Here’s my February 2008 gush.


Siblings in special needs families are my heroes, including Rachel (above) with her brother, Regan.

These sibs take on priceless roles in challenging family life situations with little or no voice about those tough roles. Yet, if we pay attention to meeting their needs, too, these amazing young people often grow up to become responsible, caring young adults with a maturity far greater than many of their peers. Many choose to go into helping professions like teaching and various therapy careers, the direct result of their day-to-day real-life experiences. These choices clearly benefit society.

Still, these kids often exchange childhood innocence to lay claim to those valuable lessons in adult maturity. Theirs is no easy role to take on, and I marvel that so many, like Rachel, do it with such grace, dignity, fierce sibling loyalty, and unconditional love.

As adults, we have much to learn from these special siblings.

Recently, I received a wonderful e-mail from Rachel, a college student who took the time to write and tell me how much she enjoyed my book. Rachel also shared her inspiring words of support and love for her brother, Regan, now a high school senior.

With her permission, I am sharing her heartfelt words and the photo of her with the brother she clearly adores.

I hope that Rachel’s words of wisdom inspire you as much as they do me.

-Please remember that it’s important to take good care of all the kids in your family…that’s why I devoted an entire chapter to sibling voices in my book.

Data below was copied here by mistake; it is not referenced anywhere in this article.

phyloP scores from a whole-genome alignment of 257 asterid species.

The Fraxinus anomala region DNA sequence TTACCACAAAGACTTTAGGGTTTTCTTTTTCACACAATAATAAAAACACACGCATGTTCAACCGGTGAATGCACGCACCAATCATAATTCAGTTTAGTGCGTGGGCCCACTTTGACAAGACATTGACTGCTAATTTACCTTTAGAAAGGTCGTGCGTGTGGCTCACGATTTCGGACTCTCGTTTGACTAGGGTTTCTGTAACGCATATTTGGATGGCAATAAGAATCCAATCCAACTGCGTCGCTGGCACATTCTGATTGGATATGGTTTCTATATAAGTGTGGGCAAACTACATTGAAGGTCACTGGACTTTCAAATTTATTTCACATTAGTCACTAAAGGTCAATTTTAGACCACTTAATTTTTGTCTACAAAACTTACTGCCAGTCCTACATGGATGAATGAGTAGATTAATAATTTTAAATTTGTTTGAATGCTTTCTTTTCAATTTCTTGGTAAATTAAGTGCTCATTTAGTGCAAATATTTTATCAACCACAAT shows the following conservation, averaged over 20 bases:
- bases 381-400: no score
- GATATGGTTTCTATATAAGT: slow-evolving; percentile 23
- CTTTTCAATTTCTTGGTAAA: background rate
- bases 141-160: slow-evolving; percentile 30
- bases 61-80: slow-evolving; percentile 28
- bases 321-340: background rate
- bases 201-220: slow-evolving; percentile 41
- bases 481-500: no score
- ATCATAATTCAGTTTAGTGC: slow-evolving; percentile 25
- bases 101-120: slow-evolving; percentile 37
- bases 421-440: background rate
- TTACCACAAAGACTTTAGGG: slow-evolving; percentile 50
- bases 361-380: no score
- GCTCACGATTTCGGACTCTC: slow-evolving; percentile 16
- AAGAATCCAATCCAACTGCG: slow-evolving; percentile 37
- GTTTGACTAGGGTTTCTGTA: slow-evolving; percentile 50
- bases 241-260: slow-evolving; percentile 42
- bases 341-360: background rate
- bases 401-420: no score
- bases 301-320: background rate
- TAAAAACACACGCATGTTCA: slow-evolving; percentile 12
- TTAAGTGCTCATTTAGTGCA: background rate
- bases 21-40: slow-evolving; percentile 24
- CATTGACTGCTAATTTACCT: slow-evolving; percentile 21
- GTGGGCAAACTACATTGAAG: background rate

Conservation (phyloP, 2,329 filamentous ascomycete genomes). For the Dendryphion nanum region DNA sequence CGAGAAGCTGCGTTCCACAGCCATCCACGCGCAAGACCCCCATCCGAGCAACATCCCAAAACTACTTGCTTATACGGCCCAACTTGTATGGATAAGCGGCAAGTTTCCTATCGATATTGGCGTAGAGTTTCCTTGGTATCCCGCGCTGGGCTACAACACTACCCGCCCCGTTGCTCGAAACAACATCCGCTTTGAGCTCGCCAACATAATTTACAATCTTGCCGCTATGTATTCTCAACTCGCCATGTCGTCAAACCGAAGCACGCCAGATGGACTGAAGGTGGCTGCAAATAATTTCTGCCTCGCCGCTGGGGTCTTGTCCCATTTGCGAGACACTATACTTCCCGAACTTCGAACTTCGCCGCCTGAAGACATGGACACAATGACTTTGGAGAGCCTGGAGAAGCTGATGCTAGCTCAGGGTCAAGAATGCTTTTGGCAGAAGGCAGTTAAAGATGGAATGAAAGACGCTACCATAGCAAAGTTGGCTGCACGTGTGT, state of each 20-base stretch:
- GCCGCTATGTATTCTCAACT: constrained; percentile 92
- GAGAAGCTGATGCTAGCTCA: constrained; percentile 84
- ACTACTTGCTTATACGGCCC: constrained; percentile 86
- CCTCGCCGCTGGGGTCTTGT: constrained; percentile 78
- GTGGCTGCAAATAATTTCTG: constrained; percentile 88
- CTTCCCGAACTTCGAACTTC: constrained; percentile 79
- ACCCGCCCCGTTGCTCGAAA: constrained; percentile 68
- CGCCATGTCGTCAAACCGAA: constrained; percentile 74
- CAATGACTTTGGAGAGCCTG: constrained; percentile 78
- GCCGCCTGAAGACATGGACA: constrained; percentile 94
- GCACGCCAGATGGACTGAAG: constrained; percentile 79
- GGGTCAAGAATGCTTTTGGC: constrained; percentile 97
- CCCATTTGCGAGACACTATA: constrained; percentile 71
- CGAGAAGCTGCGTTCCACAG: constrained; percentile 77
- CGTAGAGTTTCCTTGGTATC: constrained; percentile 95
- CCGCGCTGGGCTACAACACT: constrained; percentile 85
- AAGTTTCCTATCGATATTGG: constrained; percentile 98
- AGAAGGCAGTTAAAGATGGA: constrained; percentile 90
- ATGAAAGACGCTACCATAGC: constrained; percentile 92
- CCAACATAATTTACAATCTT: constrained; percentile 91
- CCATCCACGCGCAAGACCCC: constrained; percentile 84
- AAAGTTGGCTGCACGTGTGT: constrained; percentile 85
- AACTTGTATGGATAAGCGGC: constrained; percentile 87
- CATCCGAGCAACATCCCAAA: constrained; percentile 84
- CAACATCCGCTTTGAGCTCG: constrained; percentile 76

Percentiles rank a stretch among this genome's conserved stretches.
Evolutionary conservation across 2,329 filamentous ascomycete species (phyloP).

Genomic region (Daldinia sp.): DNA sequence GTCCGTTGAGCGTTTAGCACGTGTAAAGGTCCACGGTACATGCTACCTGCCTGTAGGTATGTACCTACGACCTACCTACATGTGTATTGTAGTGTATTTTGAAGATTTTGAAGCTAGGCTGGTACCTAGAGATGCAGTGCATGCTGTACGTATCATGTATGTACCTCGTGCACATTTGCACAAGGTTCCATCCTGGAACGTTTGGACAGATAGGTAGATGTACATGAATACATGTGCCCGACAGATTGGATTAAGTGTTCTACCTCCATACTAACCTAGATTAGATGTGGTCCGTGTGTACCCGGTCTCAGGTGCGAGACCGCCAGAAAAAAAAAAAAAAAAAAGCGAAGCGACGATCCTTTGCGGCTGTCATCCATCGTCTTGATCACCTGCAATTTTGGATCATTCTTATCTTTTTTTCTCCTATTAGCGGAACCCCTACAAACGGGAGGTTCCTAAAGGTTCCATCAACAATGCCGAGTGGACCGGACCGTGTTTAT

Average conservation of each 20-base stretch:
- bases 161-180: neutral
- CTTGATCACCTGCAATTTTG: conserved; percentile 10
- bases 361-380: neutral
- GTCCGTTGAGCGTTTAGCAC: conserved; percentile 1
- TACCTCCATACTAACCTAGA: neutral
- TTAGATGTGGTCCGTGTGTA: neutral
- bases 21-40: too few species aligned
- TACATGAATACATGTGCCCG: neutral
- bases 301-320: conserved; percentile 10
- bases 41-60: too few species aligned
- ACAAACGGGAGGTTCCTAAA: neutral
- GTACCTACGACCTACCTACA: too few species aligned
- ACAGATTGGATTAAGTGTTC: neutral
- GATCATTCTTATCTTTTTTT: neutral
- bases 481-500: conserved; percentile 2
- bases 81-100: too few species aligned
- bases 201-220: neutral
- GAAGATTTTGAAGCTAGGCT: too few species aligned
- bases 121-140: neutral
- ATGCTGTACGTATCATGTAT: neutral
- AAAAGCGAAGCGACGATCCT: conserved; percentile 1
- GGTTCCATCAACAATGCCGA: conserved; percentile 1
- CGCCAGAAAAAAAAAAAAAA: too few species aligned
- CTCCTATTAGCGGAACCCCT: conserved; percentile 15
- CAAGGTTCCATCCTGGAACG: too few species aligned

My name is Rachel, and I am a junior Communications major at Southern Utah University. I recently read your fantastic book, and I am giving a report on it in my parenting class this Friday. I want to thank you for your book. I thoroughly enjoyed reading it! I, like your daughter, was born the first grandchild and I was healthy and happy. When I was 2 1/2 years old, my brother was born with cerebral palsy. My parents and the doctors knew something was wrong but they weren’t able to diagnose him for a few years.

Regan cannot walk or talk, but he has a machine called a Pathfinder that talks for him. He also has developed his own form of sign language, which we call “Reglish” that we use to communicate. Today Regan is 17 years old and a senior in high school. He is very interested in the news and film production, and he loves to travel. One of his favorite places to be is riding in the car in traffic on a busy highway! Regan is the most amazing person I know and I am so grateful to be his big sister.

I wouldn’t trade my brother for the whole world. I know he was sent to our family to help us learn patience, love, hope, and so many other things. Regan has a message he likes to share with everyone he meets. His message is “Don’t be sad if you ever have a child or grandchild with special needs. It is just a different journey so hop on and enjoy the ride!”

When I read the chapter about siblings of special needs children, I found that I can totally relate, and it was fun for me to be able to hear other’s stories. It sounds like your son was a pretty amazing kid, and I thank you for sharing a little of him with me. I have a special place in my heart for children like Regan and Eric. I know they are God’s special angels and they were sent to this Earth for a purpose. I am sorry for your loss, and I want you to know that I admire your strength and courage.

Thank you again for your amazing book and for your example.


-and thank you, Rachel, for sharing your insightful, loving words with me , and with the world! You inspire me.
Breakthrough Parenting for Children with Special Needs: Raising the Bar of Expectations